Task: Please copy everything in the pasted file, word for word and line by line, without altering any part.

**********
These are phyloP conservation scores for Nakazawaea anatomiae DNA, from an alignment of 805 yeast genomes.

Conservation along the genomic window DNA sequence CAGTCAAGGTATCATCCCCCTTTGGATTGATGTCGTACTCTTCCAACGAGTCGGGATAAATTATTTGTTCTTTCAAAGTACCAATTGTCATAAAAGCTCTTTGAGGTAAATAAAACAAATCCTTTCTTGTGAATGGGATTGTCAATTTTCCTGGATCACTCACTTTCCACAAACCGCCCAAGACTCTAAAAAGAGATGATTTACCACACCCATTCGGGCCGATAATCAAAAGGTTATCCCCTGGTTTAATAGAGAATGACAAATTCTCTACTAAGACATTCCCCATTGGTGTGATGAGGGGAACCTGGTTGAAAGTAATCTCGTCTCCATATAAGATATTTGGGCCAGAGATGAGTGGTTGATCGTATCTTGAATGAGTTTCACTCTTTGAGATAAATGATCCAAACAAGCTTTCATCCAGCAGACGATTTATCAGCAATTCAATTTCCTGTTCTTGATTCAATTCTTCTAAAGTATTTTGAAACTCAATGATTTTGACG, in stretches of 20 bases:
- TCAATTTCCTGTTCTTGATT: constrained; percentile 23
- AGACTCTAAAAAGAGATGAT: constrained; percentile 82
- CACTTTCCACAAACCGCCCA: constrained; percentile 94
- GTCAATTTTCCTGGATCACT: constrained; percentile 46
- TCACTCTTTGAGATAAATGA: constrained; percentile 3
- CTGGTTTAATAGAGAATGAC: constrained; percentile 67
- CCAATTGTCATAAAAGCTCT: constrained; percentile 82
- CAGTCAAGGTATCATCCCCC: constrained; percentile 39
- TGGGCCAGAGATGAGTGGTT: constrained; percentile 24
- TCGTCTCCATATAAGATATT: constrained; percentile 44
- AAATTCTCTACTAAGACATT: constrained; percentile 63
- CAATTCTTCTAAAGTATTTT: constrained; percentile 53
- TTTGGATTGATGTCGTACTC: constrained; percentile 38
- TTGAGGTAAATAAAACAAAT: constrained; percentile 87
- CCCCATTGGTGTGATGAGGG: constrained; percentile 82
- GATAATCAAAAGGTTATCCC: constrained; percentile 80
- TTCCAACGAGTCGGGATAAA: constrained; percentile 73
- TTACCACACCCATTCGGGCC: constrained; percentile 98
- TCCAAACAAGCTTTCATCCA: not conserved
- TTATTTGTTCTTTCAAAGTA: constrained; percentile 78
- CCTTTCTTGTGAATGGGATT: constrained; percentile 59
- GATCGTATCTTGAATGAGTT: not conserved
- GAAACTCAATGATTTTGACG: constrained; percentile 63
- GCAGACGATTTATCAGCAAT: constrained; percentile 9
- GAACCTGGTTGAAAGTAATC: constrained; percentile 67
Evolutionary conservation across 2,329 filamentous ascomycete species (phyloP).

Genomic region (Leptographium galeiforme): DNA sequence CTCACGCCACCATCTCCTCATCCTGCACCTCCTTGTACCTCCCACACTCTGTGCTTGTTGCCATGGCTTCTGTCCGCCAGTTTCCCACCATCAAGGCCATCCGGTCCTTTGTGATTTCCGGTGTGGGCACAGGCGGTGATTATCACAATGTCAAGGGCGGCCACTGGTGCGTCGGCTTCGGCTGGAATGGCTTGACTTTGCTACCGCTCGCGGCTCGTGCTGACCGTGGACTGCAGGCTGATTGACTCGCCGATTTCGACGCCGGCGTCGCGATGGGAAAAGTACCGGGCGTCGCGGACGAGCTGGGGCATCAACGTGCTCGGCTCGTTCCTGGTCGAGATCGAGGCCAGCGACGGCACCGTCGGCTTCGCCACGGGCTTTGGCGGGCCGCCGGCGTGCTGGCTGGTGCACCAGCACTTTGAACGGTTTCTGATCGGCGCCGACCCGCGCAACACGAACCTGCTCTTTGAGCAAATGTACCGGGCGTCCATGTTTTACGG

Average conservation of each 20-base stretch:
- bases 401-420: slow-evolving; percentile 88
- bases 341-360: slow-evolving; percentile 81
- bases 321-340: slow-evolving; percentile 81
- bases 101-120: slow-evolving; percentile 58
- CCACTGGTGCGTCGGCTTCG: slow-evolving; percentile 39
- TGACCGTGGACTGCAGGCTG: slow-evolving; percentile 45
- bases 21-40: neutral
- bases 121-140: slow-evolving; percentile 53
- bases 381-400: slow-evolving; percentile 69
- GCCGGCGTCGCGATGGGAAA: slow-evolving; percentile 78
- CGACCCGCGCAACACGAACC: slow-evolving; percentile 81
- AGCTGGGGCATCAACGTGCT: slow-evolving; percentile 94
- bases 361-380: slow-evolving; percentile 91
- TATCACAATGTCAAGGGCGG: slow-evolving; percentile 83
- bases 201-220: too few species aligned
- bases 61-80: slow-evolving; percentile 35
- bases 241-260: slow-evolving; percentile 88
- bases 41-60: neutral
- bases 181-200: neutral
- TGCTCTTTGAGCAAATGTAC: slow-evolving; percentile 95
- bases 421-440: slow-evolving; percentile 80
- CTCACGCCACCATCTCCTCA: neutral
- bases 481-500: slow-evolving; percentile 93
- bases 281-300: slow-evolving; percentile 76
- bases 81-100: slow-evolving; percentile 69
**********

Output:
These are phyloP conservation scores for Nakazawaea anatomiae DNA, from an alignment of 805 yeast genomes.

Conservation along the genomic window DNA sequence CAGTCAAGGTATCATCCCCCTTTGGATTGATGTCGTACTCTTCCAACGAGTCGGGATAAATTATTTGTTCTTTCAAAGTACCAATTGTCATAAAAGCTCTTTGAGGTAAATAAAACAAATCCTTTCTTGTGAATGGGATTGTCAATTTTCCTGGATCACTCACTTTCCACAAACCGCCCAAGACTCTAAAAAGAGATGATTTACCACACCCATTCGGGCCGATAATCAAAAGGTTATCCCCTGGTTTAATAGAGAATGACAAATTCTCTACTAAGACATTCCCCATTGGTGTGATGAGGGGAACCTGGTTGAAAGTAATCTCGTCTCCATATAAGATATTTGGGCCAGAGATGAGTGGTTGATCGTATCTTGAATGAGTTTCACTCTTTGAGATAAATGATCCAAACAAGCTTTCATCCAGCAGACGATTTATCAGCAATTCAATTTCCTGTTCTTGATTCAATTCTTCTAAAGTATTTTGAAACTCAATGATTTTGACG, in stretches of 20 bases:
- TCAATTTCCTGTTCTTGATT: constrained; percentile 23
- AGACTCTAAAAAGAGATGAT: constrained; percentile 82
- CACTTTCCACAAACCGCCCA: constrained; percentile 94
- GTCAATTTTCCTGGATCACT: constrained; percentile 46
- TCACTCTTTGAGATAAATGA: constrained; percentile 3
- CTGGTTTAATAGAGAATGAC: constrained; percentile 67
- CCAATTGTCATAAAAGCTCT: constrained; percentile 82
- CAGTCAAGGTATCATCCCCC: constrained; percentile 39
- TGGGCCAGAGATGAGTGGTT: constrained; percentile 24
- TCGTCTCCATATAAGATATT: constrained; percentile 44
- AAATTCTCTACTAAGACATT: constrained; percentile 63
- CAATTCTTCTAAAGTATTTT: constrained; percentile 53
- TTTGGATTGATGTCGTACTC: constrained; percentile 38
- TTGAGGTAAATAAAACAAAT: constrained; percentile 87
- CCCCATTGGTGTGATGAGGG: constrained; percentile 82
- GATAATCAAAAGGTTATCCC: constrained; percentile 80
- TTCCAACGAGTCGGGATAAA: constrained; percentile 73
- TTACCACACCCATTCGGGCC: constrained; percentile 98
- TCCAAACAAGCTTTCATCCA: not conserved
- TTATTTGTTCTTTCAAAGTA: constrained; percentile 78
- CCTTTCTTGTGAATGGGATT: constrained; percentile 59
- GATCGTATCTTGAATGAGTT: not conserved
- GAAACTCAATGATTTTGACG: constrained; percentile 63
- GCAGACGATTTATCAGCAAT: constrained; percentile 9
- GAACCTGGTTGAAAGTAATC: constrained; percentile 67
Evolutionary conservation across 2,329 filamentous ascomycete species (phyloP).

Genomic region (Leptographium galeiforme): DNA sequence CTCACGCCACCATCTCCTCATCCTGCACCTCCTTGTACCTCCCACACTCTGTGCTTGTTGCCATGGCTTCTGTCCGCCAGTTTCCCACCATCAAGGCCATCCGGTCCTTTGTGATTTCCGGTGTGGGCACAGGCGGTGATTATCACAATGTCAAGGGCGGCCACTGGTGCGTCGGCTTCGGCTGGAATGGCTTGACTTTGCTACCGCTCGCGGCTCGTGCTGACCGTGGACTGCAGGCTGATTGACTCGCCGATTTCGACGCCGGCGTCGCGATGGGAAAAGTACCGGGCGTCGCGGACGAGCTGGGGCATCAACGTGCTCGGCTCGTTCCTGGTCGAGATCGAGGCCAGCGACGGCACCGTCGGCTTCGCCACGGGCTTTGGCGGGCCGCCGGCGTGCTGGCTGGTGCACCAGCACTTTGAACGGTTTCTGATCGGCGCCGACCCGCGCAACACGAACCTGCTCTTTGAGCAAATGTACCGGGCGTCCATGTTTTACGG

Average conservation of each 20-base stretch:
- bases 401-420: slow-evolving; percentile 88
- bases 341-360: slow-evolving; percentile 81
- bases 321-340: slow-evolving; percentile 81
- bases 101-120: slow-evolving; percentile 58
- CCACTGGTGCGTCGGCTTCG: slow-evolving; percentile 39
- TGACCGTGGACTGCAGGCTG: slow-evolving; percentile 45
- bases 21-40: neutral
- bases 121-140: slow-evolving; percentile 53
- bases 381-400: slow-evolving; percentile 69
- GCCGGCGTCGCGATGGGAAA: slow-evolving; percentile 78
- CGACCCGCGCAACACGAACC: slow-evolving; percentile 81
- AGCTGGGGCATCAACGTGCT: slow-evolving; percentile 94
- bases 361-380: slow-evolving; percentile 91
- TATCACAATGTCAAGGGCGG: slow-evolving; percentile 83
- bases 201-220: too few species aligned
- bases 61-80: slow-evolving; percentile 35
- bases 241-260: slow-evolving; percentile 88
- bases 41-60: neutral
- bases 181-200: neutral
- TGCTCTTTGAGCAAATGTAC: slow-evolving; percentile 95
- bases 421-440: slow-evolving; percentile 80
- CTCACGCCACCATCTCCTCA: neutral
- bases 481-500: slow-evolving; percentile 93
- bases 281-300: slow-evolving; percentile 76
- bases 81-100: slow-evolving; percentile 69